The following are the criteria which delimited the study and served its purpose; first, the absence of either the mother or the father, that individual was considered ineligible, second the participants must be 12-18 years old; anyone who is under 12 or over 18 was not qualified either. The respondents were selected from the population of 370 students registered of Stalwart’s tent Student Center Project. The respondents belong from different academic levels from grade seven to college level. The respondents of the study were adolescents only, participants are belong to the below average families and are under the scholarship of the institution particularly ages 12-18. Moreover, in order to protect and preserve the moral and ethical standards of research, utilization of appropriate informed consent was properly maintained and delivered through the respondents both in oral and written form. Consent was properly obtained without force, threat, intimidation, coercion or violence. Furthermore, in this study, the data that were gathered by the researchers from the respondents was through the use of standardized questionnaire using the Parental Authority Questionnaire and Rosenberg Self-Esteem Scale.

Results and Discussions In this chapter, data is presented, analyzed and interpreted. Presentation and analysis were accomplished through tables and narratives. Data were interpreted in light of information gathered during the review of relevant theories, literature and studies.

Table 1: Parenting styles of the Respondents
















The table shows the parenting styles of both parents to the respondents. Out of 66 respondents 35 or 53.03% are


International Journal of Advanced Education and Research

authoritative, followed by permissive with 17 or 25.76%, and last is authoritarian with 14 or 21.21%. This revealed that majority of the underprivileged adolescents in the Student Center grew up in an authoritative/flexible parental practice from their parents. This also means that these adolescents are receiving a democratic way of disciplining from both of their parents. They want their children to utilize reasoning and work independently, but they also have high expectations for their children. When children break the rules, they are disciplined in a fair and consistent manner. These authoritative parents were also observed to be flexible. If there are extenuating circumstances, they allow their child to explain what happened and adjust their response accordingly. They offer consistent discipline, but in a way that is fair and takes into account all of the variables including the child’s behavior and the situation (Grobman, 2008). These adolescents freely raised by their parents identified themselves as happier and more capable to be successful. They tend to have happier dispositions and develop good social skills. Thus, they are confidents about their abilities to learn new skills (Cherry, 2016). Next in the scores is permissive, adolescents grew up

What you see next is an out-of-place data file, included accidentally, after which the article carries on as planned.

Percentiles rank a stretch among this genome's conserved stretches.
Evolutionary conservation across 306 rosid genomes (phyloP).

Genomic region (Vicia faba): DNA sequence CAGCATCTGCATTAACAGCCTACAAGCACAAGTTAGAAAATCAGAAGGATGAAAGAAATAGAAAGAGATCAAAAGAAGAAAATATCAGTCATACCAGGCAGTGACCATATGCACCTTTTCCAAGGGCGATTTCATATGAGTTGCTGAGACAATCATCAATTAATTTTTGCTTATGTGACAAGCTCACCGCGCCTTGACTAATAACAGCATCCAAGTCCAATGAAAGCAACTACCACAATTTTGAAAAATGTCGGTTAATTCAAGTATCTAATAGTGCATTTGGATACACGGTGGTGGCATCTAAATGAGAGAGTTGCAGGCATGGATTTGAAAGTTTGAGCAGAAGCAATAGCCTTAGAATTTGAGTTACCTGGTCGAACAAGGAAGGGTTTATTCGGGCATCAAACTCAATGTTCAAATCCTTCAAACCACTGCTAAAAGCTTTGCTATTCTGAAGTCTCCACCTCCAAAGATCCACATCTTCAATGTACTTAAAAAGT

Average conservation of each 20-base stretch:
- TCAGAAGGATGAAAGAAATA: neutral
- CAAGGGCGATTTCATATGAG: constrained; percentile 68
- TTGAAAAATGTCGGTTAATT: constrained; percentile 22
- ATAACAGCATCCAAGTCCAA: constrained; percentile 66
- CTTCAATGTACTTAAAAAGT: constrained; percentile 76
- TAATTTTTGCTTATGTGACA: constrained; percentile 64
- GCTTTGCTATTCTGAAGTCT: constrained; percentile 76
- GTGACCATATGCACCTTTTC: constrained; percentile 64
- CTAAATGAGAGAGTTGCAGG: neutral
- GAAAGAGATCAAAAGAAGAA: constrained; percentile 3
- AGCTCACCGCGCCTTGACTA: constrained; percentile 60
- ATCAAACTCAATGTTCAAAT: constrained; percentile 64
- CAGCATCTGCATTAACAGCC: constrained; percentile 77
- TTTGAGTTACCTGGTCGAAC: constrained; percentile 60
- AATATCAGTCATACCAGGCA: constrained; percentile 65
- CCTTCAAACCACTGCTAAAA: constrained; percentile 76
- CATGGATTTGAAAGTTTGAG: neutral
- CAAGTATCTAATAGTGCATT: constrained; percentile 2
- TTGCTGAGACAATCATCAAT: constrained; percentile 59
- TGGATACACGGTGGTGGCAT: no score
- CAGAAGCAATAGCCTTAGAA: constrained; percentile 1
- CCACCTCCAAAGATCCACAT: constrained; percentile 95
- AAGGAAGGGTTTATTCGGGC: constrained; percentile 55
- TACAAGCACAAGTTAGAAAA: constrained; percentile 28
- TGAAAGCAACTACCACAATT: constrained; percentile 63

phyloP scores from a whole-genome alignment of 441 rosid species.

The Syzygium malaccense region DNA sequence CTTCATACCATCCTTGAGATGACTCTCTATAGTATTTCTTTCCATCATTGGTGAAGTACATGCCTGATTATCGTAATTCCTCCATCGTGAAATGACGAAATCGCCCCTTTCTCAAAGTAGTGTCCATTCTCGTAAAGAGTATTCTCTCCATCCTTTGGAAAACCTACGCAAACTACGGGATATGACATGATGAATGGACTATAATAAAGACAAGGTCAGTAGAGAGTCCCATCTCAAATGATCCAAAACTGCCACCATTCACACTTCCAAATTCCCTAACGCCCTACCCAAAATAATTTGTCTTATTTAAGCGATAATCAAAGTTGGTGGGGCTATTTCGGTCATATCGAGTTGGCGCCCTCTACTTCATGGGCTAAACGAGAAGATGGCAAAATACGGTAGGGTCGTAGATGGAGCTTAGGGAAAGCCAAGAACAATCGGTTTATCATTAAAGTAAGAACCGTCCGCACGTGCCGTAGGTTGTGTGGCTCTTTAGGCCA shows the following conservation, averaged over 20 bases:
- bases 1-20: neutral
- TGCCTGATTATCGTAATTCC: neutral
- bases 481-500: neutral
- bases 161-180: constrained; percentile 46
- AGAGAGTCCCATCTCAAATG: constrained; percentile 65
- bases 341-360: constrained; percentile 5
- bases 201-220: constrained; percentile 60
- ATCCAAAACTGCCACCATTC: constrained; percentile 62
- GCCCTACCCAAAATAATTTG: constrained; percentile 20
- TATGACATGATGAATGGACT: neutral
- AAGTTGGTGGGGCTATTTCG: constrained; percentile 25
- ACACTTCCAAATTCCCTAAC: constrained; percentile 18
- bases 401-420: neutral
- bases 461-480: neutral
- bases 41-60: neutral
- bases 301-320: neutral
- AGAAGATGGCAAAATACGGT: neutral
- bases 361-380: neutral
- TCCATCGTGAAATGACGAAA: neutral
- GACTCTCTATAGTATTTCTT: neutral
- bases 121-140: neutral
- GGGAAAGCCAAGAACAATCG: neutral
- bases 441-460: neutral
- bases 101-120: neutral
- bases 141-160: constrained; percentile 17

in this kind of parenting style were observed to be lacking in self-discipline, sometimes they do have poor social skills. Since these parents have so few requirements for controlling behaviors, some adolescents showed unruly behaviors and have lower self-esteem compared to others (Ochoa and Torre, 2014). Lastly, the lowest score falls in the authoritarian parenting, wherein these adolescents were observed of receiving punishments rather than discipline coming from their parents. Most of the times these individuals conform easily and possessed deeper shyness around others compared to adolescents at their ages. Based from observation, adolescents who claimed of receiving an authoritative/flexible parenting style were those who have active parents accompanying them in going to the student center since the first day that they were enrolled up to this present times. They were those consistently engaged in continuous follow-ups and participation in every activity in the institution. While those adolescents who showed to have an authoritarian and permissive parenting styles, were those students whose parents are seldom attending in the student’s center scheduled activities.

Table 2: Level of Self-esteem of the Respondents




Low Self Esteem



High Self - Esteem